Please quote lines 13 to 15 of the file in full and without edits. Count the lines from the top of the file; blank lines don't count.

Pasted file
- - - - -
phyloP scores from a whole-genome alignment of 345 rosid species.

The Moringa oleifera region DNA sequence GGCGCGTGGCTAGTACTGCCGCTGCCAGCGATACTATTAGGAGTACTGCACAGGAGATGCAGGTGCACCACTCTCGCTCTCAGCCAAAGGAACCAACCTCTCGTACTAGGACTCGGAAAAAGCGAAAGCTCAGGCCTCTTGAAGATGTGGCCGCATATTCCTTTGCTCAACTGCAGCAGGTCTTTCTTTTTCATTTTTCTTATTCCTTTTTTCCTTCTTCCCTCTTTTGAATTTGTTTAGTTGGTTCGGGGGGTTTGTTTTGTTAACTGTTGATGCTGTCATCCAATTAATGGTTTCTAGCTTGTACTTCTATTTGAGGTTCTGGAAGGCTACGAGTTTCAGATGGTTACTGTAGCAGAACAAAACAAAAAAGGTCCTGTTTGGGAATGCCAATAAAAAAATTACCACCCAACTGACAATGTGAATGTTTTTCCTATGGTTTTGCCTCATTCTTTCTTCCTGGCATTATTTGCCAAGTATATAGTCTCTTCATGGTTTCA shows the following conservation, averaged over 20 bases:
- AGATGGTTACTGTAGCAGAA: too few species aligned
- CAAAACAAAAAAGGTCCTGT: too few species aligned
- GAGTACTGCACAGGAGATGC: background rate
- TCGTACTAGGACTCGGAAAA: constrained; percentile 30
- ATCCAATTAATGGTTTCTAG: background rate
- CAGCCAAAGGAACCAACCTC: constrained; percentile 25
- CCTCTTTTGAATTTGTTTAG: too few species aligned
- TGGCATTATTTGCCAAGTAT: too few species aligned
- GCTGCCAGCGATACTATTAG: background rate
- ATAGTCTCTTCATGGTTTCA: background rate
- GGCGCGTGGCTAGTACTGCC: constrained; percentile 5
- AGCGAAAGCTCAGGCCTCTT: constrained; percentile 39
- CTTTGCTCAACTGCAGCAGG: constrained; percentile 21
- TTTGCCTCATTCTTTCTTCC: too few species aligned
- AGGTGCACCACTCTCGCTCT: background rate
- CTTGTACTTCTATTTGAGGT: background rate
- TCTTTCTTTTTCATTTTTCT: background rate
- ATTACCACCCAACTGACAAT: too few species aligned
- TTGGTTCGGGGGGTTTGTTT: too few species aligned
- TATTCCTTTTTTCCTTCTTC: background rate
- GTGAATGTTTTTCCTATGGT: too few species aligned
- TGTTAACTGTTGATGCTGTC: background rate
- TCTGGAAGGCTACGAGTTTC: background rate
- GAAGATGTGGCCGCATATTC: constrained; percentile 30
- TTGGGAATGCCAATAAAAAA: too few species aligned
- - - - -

- GGCGCGTGGCTAGTACTGCC: constrained; percentile 5
- AGCGAAAGCTCAGGCCTCTT: constrained; percentile 39
- CTTTGCTCAACTGCAGCAGG: constrained; percentile 21